I told him I thought it was wrong, a poor substitute for paying employees decent wages, conducting informative interviews, checking references. Let me ask you this, if you had a business from which employees were stealing millions of dollars, what would you do.

That's a stupid question, I would never place myself in that position.

He leans back. The two questions that I'm getting a slightly unusual response on are stealing from previous employers and being accurate on your resume. Well, I said, I was honest about stealing. Then I made a mistake. I said resumes are by nature amplified. But everything is correct and documentable (the truth).

What do you mean, what was amplified.

By this time I was unnerved. I should not have drawn him past where we had already been. I had been unnerved and was tripping over hurdles that thirty minutes earlier I would have easily avoided. I blocked: if Floorcraft has any specific questions, I would be glad to address them directly.

The guy leaned forward. People like you make my job ten times harder.

I leave feeling elated. I really frustrated that guy. But I am sick for two days, fending off migraines and nausea. Describing the encounter later, my voice breaks and I know I could cry very easily. I am hyperaware of the presence of police. When I go to a store and notice that several of the clerks are new, I wonder, has there been a purge, did they all have to take polygraph tests?

Don't take polygraph tests. Check to see if you are legally protected from the compulsion. If you're not, still don't take it. After one sordid hour, someone will have a file of information on you that you will regret. But if you are forced, really forced to take the test, practice responding to the questions above with a friend. Make your responses brief. Don't divulge any real information. I would not have told the guy about my migraines. No elaborate stories--they get too hard to keep straight. If you're going to lie, lie all the way. For instance, instead of admitting to ever having taken pens and a binder, I would have said I have never taken anything of substantial value that I can remember. The questioner will ask for details, what you mean. But stick to your first response. Store those responses in a little cell in your head. Make them real, they are real, certainly more real than their hypocritical morality.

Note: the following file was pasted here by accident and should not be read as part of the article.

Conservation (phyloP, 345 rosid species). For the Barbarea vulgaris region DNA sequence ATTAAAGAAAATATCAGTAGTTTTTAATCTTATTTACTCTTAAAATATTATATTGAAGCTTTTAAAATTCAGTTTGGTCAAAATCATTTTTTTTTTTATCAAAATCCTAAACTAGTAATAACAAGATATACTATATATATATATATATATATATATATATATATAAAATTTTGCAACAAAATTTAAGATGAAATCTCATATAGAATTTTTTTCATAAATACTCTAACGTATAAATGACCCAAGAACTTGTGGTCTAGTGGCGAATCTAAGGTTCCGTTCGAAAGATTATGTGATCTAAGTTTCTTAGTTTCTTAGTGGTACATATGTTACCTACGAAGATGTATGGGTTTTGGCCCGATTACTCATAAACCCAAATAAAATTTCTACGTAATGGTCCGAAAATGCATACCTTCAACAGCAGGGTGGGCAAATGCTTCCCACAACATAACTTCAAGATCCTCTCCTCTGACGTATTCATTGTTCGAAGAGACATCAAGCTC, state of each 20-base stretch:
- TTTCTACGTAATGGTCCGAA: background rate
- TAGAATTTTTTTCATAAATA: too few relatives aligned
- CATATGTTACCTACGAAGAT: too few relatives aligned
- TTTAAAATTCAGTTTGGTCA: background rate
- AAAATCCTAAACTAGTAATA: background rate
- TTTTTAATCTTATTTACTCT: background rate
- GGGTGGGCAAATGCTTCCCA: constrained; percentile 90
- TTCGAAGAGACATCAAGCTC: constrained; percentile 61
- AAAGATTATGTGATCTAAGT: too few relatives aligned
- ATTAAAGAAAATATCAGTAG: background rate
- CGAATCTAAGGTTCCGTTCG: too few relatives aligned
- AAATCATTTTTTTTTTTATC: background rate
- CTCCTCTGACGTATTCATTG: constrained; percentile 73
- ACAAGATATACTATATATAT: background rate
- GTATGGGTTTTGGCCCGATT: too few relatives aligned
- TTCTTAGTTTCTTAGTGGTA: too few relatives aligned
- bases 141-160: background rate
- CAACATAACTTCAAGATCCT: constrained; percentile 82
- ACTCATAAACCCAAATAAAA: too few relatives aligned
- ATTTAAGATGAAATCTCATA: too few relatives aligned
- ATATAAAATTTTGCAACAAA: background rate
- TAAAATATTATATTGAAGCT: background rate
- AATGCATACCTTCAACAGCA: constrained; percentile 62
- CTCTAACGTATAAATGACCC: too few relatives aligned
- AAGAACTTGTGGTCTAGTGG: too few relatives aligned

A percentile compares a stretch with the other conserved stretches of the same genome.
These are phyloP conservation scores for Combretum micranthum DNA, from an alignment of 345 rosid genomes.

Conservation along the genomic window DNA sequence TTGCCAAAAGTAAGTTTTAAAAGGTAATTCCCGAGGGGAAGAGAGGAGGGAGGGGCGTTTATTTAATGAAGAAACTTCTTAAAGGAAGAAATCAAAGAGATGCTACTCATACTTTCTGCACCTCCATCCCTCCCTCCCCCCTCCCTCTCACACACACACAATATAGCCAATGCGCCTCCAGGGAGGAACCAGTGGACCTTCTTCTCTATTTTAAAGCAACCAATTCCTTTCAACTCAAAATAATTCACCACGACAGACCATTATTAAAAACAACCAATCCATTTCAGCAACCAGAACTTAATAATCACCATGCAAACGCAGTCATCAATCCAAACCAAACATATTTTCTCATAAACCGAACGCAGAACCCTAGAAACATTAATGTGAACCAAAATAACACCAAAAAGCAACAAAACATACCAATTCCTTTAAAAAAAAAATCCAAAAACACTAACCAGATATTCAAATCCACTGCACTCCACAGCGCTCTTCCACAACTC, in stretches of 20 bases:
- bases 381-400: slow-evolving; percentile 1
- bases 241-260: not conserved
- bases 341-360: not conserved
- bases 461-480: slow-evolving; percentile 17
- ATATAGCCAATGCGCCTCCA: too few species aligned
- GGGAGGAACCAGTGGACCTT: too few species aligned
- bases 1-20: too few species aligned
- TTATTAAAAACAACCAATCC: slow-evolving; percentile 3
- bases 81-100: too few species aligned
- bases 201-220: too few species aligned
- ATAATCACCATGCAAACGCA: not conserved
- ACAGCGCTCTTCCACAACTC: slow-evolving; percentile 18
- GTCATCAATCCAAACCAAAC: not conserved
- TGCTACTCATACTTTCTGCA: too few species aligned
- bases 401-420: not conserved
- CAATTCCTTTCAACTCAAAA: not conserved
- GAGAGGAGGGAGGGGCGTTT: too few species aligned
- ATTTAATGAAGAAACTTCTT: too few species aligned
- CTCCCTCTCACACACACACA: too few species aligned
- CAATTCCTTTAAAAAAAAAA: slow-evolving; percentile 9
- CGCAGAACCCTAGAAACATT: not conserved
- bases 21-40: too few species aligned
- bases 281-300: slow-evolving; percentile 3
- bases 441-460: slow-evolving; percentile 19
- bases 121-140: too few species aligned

A few days later, the nursery manager calls. Well, when can you come to work.

That's ok. I've decided not to take the job.

by Mark Leger


The polygraph test, also known as the lie detector, is an example of technology at its worst. It is used by the ruling class--bosses and cops--to frighten the working class into submission, and to blacklist those who won't cooperate.
The victim of the polygraph is told to have a seat. Devices are then attached to the victim's body to measure the breathing rate, the pulse, the blood pressure, and the electrical resistance of the skin.

The polygraph is not fool-proof. It works best on people who believe in it.

According to the federal Office of Technology Assessment, these are some effective ways to beat the lie detector.
Physical Methods: When you're answering truthfully, bite your tongue or tense your muscles to heighten your pulse rate and blood pressure. Then when you're lying, try to relax.

Drugs: The tranquilizer meprobamate, known as Miltown, has helped liars beat the polygraph.

Hypnosis and Biofeedback: For people who have training in these techniques, they can be used to control the physical responses. The physiological variables that the polygraphy records, such as pulse rate, respiratory frequency and skin conductivity, are altered by many stresses other than guilt over telling lies. Examples are fear, anger, embarrassment or even guilt about something totally unrelated to what is in the questioner's mind.

Mental Methods: An experienced member of the Free Orlando Group says you can't really calm yourself down with the machine hooked up to you and your job on the line. The important thing is not to worry about being calm, but rather to keep your mind off the questions.

There is a pause of several seconds between each question. During this time you must get your mind focused on something other than the question. Some people do increasingly complex math problems to distract their attention: 2x4=8, 2x8=16, 2x16=32, etc. A few people have had good results from concentrating on their favorite top 40 song.

Another method is to decide that the question means something different from what the examniner thinks it means. If you are asked if you've ever taken anything from an employer, remind yourself that the results of your labor rightfully belong to you nad your fellow-workers, not to your profiteering employer.

Polygraph operators are usually over confident; they don't know that the human spirit is more powerful than their nasty little machines.

This originally appeared in PW #10, and was sent in by FOG (Free Orlando Group)